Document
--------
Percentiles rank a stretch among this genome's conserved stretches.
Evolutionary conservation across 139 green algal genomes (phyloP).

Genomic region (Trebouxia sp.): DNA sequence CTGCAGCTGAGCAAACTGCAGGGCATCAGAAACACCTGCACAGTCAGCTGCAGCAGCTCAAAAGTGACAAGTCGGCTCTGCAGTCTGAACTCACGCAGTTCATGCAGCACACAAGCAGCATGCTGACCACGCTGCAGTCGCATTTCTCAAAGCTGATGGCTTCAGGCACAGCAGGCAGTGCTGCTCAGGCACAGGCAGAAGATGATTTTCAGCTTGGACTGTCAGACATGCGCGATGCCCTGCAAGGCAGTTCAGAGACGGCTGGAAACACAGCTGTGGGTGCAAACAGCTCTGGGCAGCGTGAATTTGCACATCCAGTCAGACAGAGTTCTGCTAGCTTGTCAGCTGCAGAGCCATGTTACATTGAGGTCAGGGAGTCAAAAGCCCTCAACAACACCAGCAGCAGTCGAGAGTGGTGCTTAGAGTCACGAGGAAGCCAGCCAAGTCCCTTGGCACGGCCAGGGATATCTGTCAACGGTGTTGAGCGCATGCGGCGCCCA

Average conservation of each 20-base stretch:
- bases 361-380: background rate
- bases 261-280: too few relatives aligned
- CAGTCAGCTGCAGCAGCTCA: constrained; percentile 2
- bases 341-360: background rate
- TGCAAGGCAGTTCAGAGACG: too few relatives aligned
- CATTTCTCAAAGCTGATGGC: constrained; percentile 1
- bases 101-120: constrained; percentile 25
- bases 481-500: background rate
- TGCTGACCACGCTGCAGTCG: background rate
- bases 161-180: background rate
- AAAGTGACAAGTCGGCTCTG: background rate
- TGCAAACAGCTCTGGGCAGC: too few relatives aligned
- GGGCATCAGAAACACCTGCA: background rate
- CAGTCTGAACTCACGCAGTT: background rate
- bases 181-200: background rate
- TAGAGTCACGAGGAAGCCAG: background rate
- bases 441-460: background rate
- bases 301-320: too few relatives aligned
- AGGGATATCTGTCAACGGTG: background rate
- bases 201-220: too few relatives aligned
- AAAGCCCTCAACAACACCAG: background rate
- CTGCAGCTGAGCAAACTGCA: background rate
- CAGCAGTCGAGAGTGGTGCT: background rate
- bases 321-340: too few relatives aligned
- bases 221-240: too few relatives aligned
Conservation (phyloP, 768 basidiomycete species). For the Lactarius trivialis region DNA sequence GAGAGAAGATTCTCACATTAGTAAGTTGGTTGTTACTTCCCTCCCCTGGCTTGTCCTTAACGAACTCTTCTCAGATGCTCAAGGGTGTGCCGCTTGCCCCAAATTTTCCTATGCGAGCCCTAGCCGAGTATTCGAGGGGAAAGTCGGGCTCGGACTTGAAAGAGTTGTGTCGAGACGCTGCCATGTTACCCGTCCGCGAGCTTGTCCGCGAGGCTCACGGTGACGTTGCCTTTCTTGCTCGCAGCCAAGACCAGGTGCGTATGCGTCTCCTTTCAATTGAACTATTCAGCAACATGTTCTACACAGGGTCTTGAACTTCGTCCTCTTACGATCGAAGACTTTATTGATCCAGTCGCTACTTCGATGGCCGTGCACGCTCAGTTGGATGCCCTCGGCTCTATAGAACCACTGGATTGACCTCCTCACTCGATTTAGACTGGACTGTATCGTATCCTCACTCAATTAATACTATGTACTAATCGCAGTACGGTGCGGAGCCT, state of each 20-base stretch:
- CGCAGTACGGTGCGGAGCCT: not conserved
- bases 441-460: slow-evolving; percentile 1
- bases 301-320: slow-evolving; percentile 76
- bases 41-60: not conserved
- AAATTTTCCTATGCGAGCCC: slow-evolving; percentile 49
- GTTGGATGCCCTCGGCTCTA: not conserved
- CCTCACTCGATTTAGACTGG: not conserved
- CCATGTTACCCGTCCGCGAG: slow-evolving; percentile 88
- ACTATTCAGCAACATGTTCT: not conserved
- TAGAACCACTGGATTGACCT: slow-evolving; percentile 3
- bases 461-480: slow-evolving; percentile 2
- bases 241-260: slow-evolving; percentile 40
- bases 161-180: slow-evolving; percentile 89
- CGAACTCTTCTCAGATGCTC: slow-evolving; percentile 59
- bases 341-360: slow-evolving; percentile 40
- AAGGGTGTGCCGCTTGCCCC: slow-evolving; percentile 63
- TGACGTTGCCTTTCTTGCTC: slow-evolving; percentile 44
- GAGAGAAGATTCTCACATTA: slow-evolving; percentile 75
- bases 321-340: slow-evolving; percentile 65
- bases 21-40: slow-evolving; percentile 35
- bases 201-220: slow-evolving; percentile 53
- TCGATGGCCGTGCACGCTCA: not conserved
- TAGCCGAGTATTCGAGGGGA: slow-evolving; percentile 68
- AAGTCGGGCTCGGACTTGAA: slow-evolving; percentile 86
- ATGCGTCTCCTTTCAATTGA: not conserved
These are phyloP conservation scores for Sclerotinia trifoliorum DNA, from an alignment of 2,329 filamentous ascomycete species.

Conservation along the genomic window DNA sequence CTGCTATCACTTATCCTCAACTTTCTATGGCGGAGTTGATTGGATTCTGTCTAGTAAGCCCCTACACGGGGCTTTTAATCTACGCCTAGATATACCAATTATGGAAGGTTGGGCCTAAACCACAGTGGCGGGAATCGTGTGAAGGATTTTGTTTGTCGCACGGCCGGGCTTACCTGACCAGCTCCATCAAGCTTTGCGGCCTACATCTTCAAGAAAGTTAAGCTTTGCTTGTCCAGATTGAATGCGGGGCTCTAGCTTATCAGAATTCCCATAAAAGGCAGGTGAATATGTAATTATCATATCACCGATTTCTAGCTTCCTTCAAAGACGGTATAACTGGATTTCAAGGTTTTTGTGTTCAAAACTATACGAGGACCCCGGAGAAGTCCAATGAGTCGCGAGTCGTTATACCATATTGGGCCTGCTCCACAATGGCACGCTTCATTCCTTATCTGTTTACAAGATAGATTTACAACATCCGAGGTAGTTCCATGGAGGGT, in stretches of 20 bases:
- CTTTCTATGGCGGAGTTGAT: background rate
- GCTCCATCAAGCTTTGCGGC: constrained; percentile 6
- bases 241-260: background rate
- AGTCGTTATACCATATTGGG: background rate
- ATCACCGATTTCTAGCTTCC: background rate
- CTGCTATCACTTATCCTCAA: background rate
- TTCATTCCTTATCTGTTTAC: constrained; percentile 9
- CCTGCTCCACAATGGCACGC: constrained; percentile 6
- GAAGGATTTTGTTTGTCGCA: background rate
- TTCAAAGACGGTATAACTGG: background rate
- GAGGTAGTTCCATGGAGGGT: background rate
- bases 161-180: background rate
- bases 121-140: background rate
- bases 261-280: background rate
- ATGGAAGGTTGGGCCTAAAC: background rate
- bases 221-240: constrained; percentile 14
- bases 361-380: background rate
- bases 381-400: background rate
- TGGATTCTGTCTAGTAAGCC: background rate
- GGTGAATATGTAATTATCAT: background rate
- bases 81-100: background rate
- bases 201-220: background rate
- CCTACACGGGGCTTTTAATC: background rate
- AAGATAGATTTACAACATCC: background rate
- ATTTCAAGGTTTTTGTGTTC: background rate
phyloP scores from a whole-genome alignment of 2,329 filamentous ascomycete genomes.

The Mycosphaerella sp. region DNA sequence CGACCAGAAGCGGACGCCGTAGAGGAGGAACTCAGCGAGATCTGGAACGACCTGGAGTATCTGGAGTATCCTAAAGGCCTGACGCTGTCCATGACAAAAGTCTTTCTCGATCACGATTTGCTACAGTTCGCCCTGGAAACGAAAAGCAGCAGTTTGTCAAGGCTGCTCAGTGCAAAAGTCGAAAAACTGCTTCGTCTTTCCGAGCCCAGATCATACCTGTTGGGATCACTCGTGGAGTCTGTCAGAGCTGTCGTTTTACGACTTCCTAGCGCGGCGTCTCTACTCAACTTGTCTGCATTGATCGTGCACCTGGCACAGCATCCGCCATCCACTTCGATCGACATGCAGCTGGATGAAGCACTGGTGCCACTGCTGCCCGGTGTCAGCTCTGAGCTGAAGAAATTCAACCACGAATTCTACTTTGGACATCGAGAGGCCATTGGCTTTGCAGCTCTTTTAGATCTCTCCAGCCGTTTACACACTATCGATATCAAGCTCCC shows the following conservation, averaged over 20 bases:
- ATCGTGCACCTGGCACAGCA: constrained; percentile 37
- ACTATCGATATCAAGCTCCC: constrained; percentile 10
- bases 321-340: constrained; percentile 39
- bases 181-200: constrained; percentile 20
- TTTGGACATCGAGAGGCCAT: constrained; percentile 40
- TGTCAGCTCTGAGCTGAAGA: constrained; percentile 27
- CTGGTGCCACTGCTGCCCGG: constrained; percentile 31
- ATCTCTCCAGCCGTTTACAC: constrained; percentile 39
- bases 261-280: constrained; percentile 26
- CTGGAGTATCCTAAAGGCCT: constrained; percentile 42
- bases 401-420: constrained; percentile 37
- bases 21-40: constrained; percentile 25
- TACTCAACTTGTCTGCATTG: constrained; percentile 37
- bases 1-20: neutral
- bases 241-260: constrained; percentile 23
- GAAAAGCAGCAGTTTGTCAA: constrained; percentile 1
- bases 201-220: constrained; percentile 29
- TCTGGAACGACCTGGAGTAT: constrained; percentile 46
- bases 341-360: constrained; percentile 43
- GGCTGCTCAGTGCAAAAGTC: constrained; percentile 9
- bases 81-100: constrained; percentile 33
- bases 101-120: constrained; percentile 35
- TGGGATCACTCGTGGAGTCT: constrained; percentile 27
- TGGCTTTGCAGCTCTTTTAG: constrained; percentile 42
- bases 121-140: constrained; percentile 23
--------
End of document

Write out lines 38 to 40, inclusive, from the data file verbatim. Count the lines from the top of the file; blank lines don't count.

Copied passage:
- CCATGTTACCCGTCCGCGAG: slow-evolving; percentile 88
- ACTATTCAGCAACATGTTCT: not conserved
- TAGAACCACTGGATTGACCT: slow-evolving; percentile 3